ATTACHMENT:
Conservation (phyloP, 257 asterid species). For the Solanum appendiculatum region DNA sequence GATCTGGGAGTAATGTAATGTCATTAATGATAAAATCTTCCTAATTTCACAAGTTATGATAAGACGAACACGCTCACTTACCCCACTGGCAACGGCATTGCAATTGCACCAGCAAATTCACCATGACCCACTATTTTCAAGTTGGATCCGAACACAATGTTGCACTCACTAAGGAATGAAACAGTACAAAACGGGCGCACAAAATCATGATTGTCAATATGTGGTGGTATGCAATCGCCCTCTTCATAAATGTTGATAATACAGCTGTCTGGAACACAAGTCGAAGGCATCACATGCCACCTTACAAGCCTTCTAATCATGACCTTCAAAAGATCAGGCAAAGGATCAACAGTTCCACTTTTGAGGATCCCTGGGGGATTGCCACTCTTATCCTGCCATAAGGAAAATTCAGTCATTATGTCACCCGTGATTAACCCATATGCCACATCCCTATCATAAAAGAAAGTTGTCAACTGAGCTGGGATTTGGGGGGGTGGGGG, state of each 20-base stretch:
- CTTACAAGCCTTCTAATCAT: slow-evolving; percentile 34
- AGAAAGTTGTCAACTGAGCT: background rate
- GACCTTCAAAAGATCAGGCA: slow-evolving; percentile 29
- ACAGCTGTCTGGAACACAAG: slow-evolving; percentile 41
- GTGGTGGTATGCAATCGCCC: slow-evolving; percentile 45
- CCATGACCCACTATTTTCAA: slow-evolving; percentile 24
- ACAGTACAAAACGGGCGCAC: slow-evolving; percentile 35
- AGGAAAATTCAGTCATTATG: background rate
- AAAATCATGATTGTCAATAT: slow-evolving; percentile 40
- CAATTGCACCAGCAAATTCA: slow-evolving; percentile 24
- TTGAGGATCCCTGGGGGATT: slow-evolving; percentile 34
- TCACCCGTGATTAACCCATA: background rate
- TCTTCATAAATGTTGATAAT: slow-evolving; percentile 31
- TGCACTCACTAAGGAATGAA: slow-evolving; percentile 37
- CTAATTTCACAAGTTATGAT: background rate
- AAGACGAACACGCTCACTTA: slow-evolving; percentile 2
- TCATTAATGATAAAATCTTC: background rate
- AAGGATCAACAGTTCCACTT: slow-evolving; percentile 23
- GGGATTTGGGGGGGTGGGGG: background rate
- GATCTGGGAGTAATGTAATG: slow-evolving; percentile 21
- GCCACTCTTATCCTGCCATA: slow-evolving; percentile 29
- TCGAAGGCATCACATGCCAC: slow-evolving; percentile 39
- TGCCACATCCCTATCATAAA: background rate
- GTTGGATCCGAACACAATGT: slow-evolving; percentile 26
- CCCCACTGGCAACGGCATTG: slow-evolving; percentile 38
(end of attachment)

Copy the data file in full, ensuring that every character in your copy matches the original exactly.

Conservation (phyloP, 257 asterid species). For the Solanum appendiculatum region DNA sequence GATCTGGGAGTAATGTAATGTCATTAATGATAAAATCTTCCTAATTTCACAAGTTATGATAAGACGAACACGCTCACTTACCCCACTGGCAACGGCATTGCAATTGCACCAGCAAATTCACCATGACCCACTATTTTCAAGTTGGATCCGAACACAATGTTGCACTCACTAAGGAATGAAACAGTACAAAACGGGCGCACAAAATCATGATTGTCAATATGTGGTGGTATGCAATCGCCCTCTTCATAAATGTTGATAATACAGCTGTCTGGAACACAAGTCGAAGGCATCACATGCCACCTTACAAGCCTTCTAATCATGACCTTCAAAAGATCAGGCAAAGGATCAACAGTTCCACTTTTGAGGATCCCTGGGGGATTGCCACTCTTATCCTGCCATAAGGAAAATTCAGTCATTATGTCACCCGTGATTAACCCATATGCCACATCCCTATCATAAAAGAAAGTTGTCAACTGAGCTGGGATTTGGGGGGGTGGGGG, state of each 20-base stretch:
- CTTACAAGCCTTCTAATCAT: slow-evolving; percentile 34
- AGAAAGTTGTCAACTGAGCT: background rate
- GACCTTCAAAAGATCAGGCA: slow-evolving; percentile 29
- ACAGCTGTCTGGAACACAAG: slow-evolving; percentile 41
- GTGGTGGTATGCAATCGCCC: slow-evolving; percentile 45
- CCATGACCCACTATTTTCAA: slow-evolving; percentile 24
- ACAGTACAAAACGGGCGCAC: slow-evolving; percentile 35
- AGGAAAATTCAGTCATTATG: background rate
- AAAATCATGATTGTCAATAT: slow-evolving; percentile 40
- CAATTGCACCAGCAAATTCA: slow-evolving; percentile 24
- TTGAGGATCCCTGGGGGATT: slow-evolving; percentile 34
- TCACCCGTGATTAACCCATA: background rate
- TCTTCATAAATGTTGATAAT: slow-evolving; percentile 31
- TGCACTCACTAAGGAATGAA: slow-evolving; percentile 37
- CTAATTTCACAAGTTATGAT: background rate
- AAGACGAACACGCTCACTTA: slow-evolving; percentile 2
- TCATTAATGATAAAATCTTC: background rate
- AAGGATCAACAGTTCCACTT: slow-evolving; percentile 23
- GGGATTTGGGGGGGTGGGGG: background rate
- GATCTGGGAGTAATGTAATG: slow-evolving; percentile 21
- GCCACTCTTATCCTGCCATA: slow-evolving; percentile 29
- TCGAAGGCATCACATGCCAC: slow-evolving; percentile 39
- TGCCACATCCCTATCATAAA: background rate
- GTTGGATCCGAACACAATGT: slow-evolving; percentile 26
- CCCCACTGGCAACGGCATTG: slow-evolving; percentile 38